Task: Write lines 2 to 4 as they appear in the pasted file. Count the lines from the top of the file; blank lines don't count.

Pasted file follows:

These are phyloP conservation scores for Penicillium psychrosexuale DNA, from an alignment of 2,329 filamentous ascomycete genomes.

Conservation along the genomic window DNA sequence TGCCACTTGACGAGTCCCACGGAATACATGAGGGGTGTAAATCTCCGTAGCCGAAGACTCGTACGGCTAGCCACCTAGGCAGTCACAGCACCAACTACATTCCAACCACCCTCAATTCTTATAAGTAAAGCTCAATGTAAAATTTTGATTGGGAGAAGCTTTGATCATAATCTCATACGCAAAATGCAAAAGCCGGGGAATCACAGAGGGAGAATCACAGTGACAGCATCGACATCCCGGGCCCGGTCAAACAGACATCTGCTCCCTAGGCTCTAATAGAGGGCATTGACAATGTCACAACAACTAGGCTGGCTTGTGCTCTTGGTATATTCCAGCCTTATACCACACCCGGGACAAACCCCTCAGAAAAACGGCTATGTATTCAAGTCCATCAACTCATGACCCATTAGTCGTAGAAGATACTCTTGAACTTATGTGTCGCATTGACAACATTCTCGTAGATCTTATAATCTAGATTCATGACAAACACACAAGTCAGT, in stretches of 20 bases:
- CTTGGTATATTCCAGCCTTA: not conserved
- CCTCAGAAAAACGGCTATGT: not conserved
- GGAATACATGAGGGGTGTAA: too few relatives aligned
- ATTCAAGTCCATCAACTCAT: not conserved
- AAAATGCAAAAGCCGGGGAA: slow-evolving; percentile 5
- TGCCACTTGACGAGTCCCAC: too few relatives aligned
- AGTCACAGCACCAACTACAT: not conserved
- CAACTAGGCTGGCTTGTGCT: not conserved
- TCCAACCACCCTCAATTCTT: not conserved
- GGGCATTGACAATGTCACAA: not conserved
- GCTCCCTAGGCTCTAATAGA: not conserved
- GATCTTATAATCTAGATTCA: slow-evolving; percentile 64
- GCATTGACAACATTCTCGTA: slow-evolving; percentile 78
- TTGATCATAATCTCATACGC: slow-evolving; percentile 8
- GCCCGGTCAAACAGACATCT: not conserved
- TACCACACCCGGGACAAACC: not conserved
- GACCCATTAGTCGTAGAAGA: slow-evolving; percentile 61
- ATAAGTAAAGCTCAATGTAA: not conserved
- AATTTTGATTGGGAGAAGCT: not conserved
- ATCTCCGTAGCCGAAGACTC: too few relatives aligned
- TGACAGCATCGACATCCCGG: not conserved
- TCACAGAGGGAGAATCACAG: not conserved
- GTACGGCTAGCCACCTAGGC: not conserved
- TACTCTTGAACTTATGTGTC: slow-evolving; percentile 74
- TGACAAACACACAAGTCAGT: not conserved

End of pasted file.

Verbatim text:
Conservation along the genomic window DNA sequence TGCCACTTGACGAGTCCCACGGAATACATGAGGGGTGTAAATCTCCGTAGCCGAAGACTCGTACGGCTAGCCACCTAGGCAGTCACAGCACCAACTACATTCCAACCACCCTCAATTCTTATAAGTAAAGCTCAATGTAAAATTTTGATTGGGAGAAGCTTTGATCATAATCTCATACGCAAAATGCAAAAGCCGGGGAATCACAGAGGGAGAATCACAGTGACAGCATCGACATCCCGGGCCCGGTCAAACAGACATCTGCTCCCTAGGCTCTAATAGAGGGCATTGACAATGTCACAACAACTAGGCTGGCTTGTGCTCTTGGTATATTCCAGCCTTATACCACACCCGGGACAAACCCCTCAGAAAAACGGCTATGTATTCAAGTCCATCAACTCATGACCCATTAGTCGTAGAAGATACTCTTGAACTTATGTGTCGCATTGACAACATTCTCGTAGATCTTATAATCTAGATTCATGACAAACACACAAGTCAGT, in stretches of 20 bases:
- CTTGGTATATTCCAGCCTTA: not conserved
- CCTCAGAAAAACGGCTATGT: not conserved